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MOSCOW, March 31. /TASS/. Russia has to restore anti-doping system as soon as possible to enable the national team to take part in the 2018 Winter Olympic Games in South Korea’s PyeongChang, Russian Deputy Prime Minister Vitaly Mutko told reporters on Friday.
"Last year, our task was to seriously take on these challenges. We succeeded in doing so, we started reforming the system, introduced a slew of new norms and requirements, and began to create anti-doping system in the country," said Mutko, Russia’s former sports minister.
If this system does not work and if no effort is undertaken in the regions to clean up sports, it will be difficult to combat this phenomenon, he warned. "We should make every effort to restore our anti-doping system and perform at the 2018 Olympics," Mutko stressed.
The deputy prime minister recalled that last year was noteworthy for sports, which brimmed with numerous pivotal episodes. "It brought us big sports events such as the Olympics, but there was a challenge as well. Russian sports faced great pressure. We saw double standards and political interference - this uncovered many problems existing in global sport," he noted.
The next Winter Olympics, which are the 23rd Winter Olympic Games, will take place in South Korea’s PyeongChang on February 9-25, 2018.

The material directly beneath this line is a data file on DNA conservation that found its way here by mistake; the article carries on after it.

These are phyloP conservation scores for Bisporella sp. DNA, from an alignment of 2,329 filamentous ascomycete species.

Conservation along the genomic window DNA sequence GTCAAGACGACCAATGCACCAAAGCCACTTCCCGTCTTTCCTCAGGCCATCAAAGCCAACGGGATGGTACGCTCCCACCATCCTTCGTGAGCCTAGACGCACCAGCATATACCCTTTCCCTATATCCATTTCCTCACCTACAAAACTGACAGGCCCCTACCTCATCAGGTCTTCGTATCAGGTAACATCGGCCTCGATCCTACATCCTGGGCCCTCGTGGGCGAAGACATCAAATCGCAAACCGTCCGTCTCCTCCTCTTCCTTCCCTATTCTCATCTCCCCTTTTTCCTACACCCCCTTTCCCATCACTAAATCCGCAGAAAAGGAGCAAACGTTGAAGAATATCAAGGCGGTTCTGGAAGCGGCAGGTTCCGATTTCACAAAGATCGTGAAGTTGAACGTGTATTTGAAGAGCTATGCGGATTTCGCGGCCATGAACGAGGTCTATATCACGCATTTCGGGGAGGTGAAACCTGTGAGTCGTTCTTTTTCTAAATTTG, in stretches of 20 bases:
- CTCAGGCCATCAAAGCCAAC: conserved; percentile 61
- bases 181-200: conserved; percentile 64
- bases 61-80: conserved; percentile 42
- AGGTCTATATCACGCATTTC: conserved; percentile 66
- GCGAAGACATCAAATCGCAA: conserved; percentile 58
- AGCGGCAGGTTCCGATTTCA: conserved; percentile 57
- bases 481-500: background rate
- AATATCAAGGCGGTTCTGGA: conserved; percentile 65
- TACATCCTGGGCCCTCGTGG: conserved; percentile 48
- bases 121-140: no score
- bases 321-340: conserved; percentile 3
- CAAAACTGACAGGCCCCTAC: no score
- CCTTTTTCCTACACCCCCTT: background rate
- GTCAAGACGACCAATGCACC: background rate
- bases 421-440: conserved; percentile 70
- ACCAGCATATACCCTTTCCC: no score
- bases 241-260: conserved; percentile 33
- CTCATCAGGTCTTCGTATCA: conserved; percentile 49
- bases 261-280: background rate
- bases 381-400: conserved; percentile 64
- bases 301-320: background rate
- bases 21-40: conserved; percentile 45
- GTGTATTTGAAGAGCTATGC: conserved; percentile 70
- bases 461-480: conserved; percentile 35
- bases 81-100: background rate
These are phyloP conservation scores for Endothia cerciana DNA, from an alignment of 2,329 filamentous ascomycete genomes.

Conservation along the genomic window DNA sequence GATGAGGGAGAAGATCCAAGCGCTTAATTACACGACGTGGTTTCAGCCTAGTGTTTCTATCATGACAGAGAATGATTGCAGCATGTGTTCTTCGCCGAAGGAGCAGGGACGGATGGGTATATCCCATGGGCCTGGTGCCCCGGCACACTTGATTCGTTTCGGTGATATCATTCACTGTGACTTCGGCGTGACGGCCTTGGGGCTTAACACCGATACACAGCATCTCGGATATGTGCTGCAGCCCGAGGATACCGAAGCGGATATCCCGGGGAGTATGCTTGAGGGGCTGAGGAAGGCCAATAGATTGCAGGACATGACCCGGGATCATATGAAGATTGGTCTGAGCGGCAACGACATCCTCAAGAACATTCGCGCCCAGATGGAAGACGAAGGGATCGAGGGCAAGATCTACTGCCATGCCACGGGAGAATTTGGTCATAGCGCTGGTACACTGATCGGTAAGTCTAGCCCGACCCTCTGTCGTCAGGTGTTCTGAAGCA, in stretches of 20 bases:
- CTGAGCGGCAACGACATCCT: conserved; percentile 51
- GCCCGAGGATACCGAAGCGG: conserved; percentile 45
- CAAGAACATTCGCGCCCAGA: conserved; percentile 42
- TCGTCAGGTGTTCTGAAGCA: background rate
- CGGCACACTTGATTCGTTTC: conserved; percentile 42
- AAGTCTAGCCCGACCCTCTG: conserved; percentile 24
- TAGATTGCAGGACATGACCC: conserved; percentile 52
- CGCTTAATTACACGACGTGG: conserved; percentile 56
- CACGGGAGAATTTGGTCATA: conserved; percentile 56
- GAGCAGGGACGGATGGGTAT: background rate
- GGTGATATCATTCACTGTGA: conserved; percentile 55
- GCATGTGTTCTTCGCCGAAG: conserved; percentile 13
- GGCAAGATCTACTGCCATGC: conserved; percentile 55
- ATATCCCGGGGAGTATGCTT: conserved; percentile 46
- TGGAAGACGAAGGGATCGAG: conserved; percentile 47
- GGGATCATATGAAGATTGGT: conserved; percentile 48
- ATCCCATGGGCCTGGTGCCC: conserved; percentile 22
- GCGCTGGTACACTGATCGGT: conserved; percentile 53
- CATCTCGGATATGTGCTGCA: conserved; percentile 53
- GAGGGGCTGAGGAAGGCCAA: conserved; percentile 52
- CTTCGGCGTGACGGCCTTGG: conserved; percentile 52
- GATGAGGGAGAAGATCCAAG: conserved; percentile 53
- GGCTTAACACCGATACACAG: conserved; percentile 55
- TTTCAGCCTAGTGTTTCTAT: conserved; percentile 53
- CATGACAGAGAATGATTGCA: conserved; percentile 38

Beginning last year, Russian athletes were constantly under the gun due to numerous doping abuse accusations. The World Anti-Doping Agency’s (WADA) Independent Commission, chaired by Canadian sports law professor McLaren, conducted an investigation into doping allegations in Russian sports and eventually came up with two parts to the report, the first delivered in July and the second in early December.
Less than two years ago, the WADA Independent Commission carried out an investigation of the activities of RUSADA (Russian Anti-Doping Agency), the All-Russia Athletics Federation (ARAF), the Moscow anti-doping laboratory and the Russian Sports Ministry, and announced the results of the probe on November 9, 2015.
The commission accused certain athletes and sports officials of doping abuse and involvement in other activities related to violations of international regulations on performance enhancing substances. The work of the Moscow anti-doping laboratory and RUSADA was eventually suspended.
Starting in January 2016, control over anti-doping regulations in Russian sports has been exercised by RUSADA strictly under the supervision of the British anti-doping agency (UKAD).